A coalition of armed groups, who are signatories to a major peace agreement in northern Mali, said Sunday they were preparing to defend themselves against the ruling junta, accusing it of violating mutual security commitments.
The Permanent Strategic Framework for Peace, Security and Development (CSP) coalition urged civilians to move away from military facilities in what appeared to be a prelude to conflict.
The governorate of the eastern Gao region on Sunday said it had installed a 30-day overnight curfew between 8:00 pm and 6:00 am with only security vehicles exempted.
The armed groups’ statement followed a suicide attack Friday on a military base in northern Mali, which itself came a day after deadly strikes on an army camp and a passenger boat by suspected jihadists killed 64 people.
The region — the cradle of a jihadist insurgency that has swept into three Sahel nations — has seen a resurgence of tension in recent weeks, triggered in part by the pullout of UN peacekeeping troops from Mali.
The Coordination of Azawad Movements (CMA) — a coalition of Tuareg independence and Arab nationalist groups which is one of the parties to the strategic Framework — said late Saturday it had shot down an army plane in the Gao region after they came under attack.
If confirmed, it would be the first time in many years that this has happened.
The army referred to an “incident” without giving further details.
The head of the airforce, General Alou Boi Diarra, said on state television that an aircraft had experienced “some technical problems” that had forced the crew to bail out and the plane had crashed.
The crew had been recovered safely, he added. He did not specify what mission the plane was carrying out.
The Framework (CSP) has in recent weeks denounced several violations of the 2014 ceasefire and the 2015 peace accord.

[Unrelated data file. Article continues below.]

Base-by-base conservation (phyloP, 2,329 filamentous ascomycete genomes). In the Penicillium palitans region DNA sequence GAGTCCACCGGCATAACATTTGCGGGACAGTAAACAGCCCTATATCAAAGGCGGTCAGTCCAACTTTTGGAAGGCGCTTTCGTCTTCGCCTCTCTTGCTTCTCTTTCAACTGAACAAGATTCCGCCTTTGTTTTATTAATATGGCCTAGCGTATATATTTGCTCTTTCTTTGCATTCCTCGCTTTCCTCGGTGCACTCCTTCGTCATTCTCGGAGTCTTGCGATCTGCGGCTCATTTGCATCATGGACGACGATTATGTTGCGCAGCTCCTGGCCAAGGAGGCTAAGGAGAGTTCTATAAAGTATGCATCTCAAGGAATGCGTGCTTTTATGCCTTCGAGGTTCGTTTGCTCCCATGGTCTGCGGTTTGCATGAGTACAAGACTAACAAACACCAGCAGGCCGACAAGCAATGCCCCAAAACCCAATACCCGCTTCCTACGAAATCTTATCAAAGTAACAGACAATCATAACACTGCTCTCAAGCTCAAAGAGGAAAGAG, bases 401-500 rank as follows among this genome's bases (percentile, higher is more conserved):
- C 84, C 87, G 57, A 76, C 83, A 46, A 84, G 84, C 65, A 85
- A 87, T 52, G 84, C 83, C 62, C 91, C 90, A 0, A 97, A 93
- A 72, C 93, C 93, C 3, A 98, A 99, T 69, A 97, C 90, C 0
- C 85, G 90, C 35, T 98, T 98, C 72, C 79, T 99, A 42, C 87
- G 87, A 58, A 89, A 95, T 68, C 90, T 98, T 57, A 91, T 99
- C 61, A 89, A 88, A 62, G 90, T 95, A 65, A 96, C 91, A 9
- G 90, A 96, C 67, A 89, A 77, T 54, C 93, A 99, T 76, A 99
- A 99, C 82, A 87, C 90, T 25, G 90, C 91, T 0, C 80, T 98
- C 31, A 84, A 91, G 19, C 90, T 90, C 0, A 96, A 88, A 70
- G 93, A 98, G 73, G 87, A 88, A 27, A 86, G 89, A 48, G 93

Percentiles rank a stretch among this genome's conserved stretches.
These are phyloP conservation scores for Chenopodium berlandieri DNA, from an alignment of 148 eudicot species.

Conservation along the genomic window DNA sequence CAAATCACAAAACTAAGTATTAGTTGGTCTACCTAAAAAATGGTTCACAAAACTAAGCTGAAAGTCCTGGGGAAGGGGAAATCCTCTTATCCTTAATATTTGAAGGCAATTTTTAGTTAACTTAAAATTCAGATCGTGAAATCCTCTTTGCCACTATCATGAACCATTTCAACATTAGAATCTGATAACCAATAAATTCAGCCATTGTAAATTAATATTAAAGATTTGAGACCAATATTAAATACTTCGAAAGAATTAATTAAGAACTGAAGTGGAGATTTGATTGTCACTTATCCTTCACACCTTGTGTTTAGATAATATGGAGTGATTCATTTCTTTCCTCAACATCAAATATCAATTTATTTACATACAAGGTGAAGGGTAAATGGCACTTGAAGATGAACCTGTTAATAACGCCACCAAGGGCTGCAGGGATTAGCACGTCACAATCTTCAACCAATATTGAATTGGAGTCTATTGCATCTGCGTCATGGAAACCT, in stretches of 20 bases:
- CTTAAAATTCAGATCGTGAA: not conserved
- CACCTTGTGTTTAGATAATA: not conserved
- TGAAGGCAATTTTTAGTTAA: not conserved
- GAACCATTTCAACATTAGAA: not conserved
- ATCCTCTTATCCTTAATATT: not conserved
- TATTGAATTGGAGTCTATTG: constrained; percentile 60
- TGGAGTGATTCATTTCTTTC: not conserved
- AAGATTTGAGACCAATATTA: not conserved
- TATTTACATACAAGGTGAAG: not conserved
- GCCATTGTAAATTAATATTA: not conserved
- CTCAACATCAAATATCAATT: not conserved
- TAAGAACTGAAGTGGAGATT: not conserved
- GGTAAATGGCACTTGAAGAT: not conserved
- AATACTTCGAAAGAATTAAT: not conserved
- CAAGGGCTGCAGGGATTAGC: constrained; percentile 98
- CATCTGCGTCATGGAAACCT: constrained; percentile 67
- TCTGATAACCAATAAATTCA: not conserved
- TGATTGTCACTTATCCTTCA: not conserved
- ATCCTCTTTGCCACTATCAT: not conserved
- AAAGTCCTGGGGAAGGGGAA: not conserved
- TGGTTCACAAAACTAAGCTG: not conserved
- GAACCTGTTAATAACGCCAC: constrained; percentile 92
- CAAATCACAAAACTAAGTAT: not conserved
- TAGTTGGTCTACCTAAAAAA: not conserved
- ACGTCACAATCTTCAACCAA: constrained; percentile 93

It has also condemned what it termed the junta’s “current ceasefire strategy” seeing that as designed to rupture it, and has warned it would have to resort to “all measure of legitimate defence” across the northern Azawad region.
The Framework groups worry that the withdrawal of UN troops may give the junta a “pretext” to reoccupy zones that the 2014 and 2015 deals had ceded from central control.
After the UN peacekeepers quit their base last month, there were clashes between troops and jihadists, but also between the army and the CMA.
The Framework was created in May 2021 by the main northern armed groups who inked the 2015 peace deal, which is now generally considered moribund.
The jihadists, who first fought the army alongside Tuareg and Arab rebels before turning against them, are not affected by the accord and have spread their operations to central Mali and Burkina Faso.
Landlocked, impoverished Mali has been struggling with insecurity since 2012 when a revolt led by ethnic Tuaregs erupted in the north of the country.
The northern rebellion was formally ended by a peace agreement signed between the region’s rebels and the Malian government in 2015.
However, the fragile deal came under strain after the civilian government was toppled in 2020 and replaced by a junta.